Medical Section: Hospital's Hip New Joint
Author: Michael Paskevich
Total joint replacement surgery remains a last-ditch orthopedic option. However, folks left with no other option now have their own exclusive place for post-operative care and therapy at Hilton Head Hospital.
After determining a growing need for more effective in-patient care, hospital higher-ups and orthopedic specialists are celebrating a new wing that’s dedicated to patients receiving mainly knee and hip replacements. The first patient, a local man getting a new knee in mid-March, found himself recuperating in a high-tech private room custom-designed for rapid recovery and quick discharge.
Joint replacement patients of the past were admitted to rooms spread throughout the hospital, while the new wing features eight adjacent rooms and a staff that’s trained and equipped to address their special orthopedic needs. “Everyone in the unit—nurses, therapists and patient assistants—will have shared roles and an understanding of the total care of the joint replacement patient,” said Dr. Kirk Johnson, recruited specifically to help launch the integrated facility.
“Anyone who comes in contact with that lady with the hip replacement will know how to get that patient safely out of bed or into the toilet or hallway,” Johnson said. “That’s the way an integrated unit should be, and the goal is to get that patient recovered quickly, accurately and on the way home.”
The project, under discussion for years, began to come together in 2012 with the addition of Johnson, an orthopedic specialist with 30 years of experience at the renowned University of Massachusetts teaching hospital. He was joined in the effort by Dr. Douglas Scott, Dr. Robert Gavin Dr. Nicolas Michelic and Dr. Joe Tobin.
JOHNSON ADDED THAT NEW PROTOCOLS MANDATE ANTI-INFECTION “SPACE SUITS” FOR EVERYONE IN OPERATING ROOMS, AND HE’S IMPRESSED WITH RECENT WORK BY HOSPITAL TEAMS CHARGED WITH CREATING A HEALTHY ENVIRONMENT.**
Mark O’Neil, the hospital’s CEO for three-plus years, said patients will benefit by having a better step-by-step outline of what’s to come once they make the decision to have joint replacement surgery. And the new unit signals continued growth for the hospital, which, in the past couple years, has opened new dedicated spine and breast cancer centers.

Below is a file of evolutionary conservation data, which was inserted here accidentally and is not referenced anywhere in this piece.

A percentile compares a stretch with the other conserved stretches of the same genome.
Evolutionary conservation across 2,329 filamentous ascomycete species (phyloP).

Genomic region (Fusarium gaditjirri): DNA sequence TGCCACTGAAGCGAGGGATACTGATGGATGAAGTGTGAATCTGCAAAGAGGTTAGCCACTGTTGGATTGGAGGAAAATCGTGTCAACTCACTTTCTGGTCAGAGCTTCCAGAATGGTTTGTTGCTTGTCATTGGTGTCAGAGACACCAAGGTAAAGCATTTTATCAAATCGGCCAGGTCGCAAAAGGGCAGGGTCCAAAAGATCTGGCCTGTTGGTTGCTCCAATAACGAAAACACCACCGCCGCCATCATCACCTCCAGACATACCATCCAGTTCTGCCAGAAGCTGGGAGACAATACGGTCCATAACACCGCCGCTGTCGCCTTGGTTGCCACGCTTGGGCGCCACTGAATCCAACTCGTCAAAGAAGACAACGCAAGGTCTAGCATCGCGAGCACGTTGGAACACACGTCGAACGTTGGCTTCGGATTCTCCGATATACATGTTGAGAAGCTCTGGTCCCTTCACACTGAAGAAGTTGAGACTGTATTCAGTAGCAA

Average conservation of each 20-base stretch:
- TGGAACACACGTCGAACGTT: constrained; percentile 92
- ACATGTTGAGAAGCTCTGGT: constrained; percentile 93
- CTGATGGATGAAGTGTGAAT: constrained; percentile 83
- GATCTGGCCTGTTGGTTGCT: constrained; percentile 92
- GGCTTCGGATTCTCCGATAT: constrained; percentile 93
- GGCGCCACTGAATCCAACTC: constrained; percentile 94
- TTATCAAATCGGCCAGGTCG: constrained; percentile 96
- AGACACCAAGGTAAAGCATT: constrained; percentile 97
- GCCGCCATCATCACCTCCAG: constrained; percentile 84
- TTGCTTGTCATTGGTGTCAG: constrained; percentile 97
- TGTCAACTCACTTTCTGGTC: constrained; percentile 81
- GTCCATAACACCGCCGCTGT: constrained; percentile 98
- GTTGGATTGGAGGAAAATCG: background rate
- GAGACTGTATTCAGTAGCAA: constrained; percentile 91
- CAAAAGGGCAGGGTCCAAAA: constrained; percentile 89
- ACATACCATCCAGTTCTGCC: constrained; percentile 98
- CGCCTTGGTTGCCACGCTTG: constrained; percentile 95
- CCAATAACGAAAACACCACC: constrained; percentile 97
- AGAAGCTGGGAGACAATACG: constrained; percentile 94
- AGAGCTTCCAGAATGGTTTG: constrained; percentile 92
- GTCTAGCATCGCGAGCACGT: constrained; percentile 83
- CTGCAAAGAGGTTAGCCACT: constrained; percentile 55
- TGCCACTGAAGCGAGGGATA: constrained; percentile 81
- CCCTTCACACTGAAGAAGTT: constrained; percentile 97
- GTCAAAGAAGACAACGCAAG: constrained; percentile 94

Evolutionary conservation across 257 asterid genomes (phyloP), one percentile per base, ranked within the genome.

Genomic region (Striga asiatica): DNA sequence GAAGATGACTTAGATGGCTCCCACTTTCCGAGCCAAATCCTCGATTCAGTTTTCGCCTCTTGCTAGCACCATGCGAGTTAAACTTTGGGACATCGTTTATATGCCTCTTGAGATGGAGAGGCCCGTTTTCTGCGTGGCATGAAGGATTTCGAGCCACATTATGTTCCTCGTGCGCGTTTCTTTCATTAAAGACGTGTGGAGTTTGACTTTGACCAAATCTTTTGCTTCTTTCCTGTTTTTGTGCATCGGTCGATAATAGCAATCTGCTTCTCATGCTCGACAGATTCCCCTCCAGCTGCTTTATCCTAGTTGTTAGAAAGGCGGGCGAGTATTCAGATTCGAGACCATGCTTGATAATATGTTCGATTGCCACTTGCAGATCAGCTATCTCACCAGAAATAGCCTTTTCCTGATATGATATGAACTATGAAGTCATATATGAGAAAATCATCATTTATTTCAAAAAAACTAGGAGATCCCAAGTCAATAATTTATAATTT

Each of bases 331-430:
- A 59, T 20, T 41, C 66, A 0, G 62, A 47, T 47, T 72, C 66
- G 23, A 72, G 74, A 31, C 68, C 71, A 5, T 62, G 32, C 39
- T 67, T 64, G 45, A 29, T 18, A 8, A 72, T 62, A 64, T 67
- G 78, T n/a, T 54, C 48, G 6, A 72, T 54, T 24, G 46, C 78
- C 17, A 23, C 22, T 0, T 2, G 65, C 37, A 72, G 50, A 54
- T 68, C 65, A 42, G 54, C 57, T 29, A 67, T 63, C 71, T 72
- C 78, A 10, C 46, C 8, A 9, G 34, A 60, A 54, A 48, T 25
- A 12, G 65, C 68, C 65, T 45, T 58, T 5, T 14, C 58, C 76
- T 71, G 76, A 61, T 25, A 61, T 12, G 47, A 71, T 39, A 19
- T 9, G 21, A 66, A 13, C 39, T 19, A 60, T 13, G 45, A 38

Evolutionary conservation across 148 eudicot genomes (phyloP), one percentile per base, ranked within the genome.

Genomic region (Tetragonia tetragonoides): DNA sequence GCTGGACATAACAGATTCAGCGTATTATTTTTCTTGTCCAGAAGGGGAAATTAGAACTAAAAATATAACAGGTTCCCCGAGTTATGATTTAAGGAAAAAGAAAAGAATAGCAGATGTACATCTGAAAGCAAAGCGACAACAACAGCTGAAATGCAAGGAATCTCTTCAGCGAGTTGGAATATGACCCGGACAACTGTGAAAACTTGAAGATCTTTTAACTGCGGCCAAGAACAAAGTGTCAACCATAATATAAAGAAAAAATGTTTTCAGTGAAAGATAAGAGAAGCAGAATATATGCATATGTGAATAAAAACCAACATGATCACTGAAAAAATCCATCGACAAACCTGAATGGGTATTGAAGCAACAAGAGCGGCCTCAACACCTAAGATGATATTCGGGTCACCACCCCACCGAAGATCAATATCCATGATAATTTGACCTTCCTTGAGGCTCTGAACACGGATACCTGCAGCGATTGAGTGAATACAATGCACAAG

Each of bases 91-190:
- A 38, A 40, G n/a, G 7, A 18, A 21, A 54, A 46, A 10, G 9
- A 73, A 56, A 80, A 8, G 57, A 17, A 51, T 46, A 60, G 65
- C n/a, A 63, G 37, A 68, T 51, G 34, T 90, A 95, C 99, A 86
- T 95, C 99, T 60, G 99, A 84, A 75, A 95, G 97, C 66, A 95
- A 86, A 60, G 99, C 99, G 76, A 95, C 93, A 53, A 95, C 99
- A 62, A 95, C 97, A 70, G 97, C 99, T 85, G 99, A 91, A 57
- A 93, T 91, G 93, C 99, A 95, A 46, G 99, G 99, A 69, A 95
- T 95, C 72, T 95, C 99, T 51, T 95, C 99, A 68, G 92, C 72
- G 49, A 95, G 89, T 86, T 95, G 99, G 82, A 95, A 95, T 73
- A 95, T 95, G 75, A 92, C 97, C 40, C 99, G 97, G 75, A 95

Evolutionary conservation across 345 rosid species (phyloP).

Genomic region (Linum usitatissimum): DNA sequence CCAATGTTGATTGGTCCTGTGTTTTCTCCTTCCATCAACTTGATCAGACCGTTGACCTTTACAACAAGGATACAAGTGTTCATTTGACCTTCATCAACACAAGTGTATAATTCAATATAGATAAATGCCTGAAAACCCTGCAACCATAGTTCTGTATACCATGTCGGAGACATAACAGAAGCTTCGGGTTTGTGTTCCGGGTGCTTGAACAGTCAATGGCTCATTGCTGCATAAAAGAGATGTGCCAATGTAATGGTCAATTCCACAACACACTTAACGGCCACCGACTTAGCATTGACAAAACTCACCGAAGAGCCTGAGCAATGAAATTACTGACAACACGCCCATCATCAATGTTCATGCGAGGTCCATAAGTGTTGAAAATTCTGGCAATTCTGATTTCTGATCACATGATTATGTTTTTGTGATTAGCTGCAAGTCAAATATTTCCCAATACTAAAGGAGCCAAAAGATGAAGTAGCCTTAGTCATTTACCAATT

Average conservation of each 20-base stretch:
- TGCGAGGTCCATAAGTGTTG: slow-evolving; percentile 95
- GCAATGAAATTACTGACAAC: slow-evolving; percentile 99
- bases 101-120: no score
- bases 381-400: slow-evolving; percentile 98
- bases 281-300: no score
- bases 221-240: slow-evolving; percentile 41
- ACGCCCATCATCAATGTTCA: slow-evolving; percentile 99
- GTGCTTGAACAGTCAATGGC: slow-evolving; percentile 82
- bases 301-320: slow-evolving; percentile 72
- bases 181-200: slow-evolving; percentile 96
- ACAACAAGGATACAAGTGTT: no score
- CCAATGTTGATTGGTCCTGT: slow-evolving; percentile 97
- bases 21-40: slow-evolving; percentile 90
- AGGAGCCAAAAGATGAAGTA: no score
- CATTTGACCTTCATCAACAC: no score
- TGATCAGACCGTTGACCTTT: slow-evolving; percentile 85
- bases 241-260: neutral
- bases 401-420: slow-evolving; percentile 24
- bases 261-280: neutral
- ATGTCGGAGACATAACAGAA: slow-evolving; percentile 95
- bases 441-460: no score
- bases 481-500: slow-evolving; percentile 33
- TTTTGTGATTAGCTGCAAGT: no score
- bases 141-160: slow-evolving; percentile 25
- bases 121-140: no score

“We’ve got a great team here, and the new orthopedic unit is yet another step in our vision to make this a world-class hospital for a world-class destination,” said O’Neil.
About $130,000 was needed to widen doorways in hospital rooms and install special equipment to assist recovery and rehabilitation, said Kelly Presnell, the hospital’s marketing director. She estimates that about 400 joint replacement and other orthopedic patients will go through the new facility over the next year, with most having stays of just a couple of days.
And anything that gets a patient home quickly is a plus all the way around, Johnson noted. “It’s not because you just want to fill that bed with another patient,” he said, “but because hospitals are generally not a very healthy place to be; you don’t want to stay there any longer than you have to.”
That said, Johnson added that new protocols mandate anti-infection “space suits” for everyone in operating rooms, and he’s impressed with recent work by hospital teams charged with creating a healthy environment. “It’s all about taking the latest in technology and investing it in patient safety,” he said.
Yet there’s also an “old-school” element to the unit that Dr. Johnson said wouldn’t be possible because of “medical politics” in his native New England. “Here, I’ll be able to see my patients and be directly responsible for their care instead of turning them over to nurse practitioners and physician assistants,” he said. Staff nurses have consulted on coordinating care in the new wing which will be used by a trio of existing local orthopedic practitioners.
And the new orthopedic unit seems like the right addition for Hilton Head, where there are plenty of seasoned citizens and the median age hovers around 55-years-old. Recent studies were showing that nearly two-thirds of residents were getting joint replacement surgeries at off-island hospitals, usually in Savannah and Beaufort.
“What we have here today is state-of-the-art,” said Johnson, who envisions an orthopedics teaching program down the road. “It’s important to be specializing to serve the needs of the community. Now they have a better option, and we think they really do want to stay close to home.”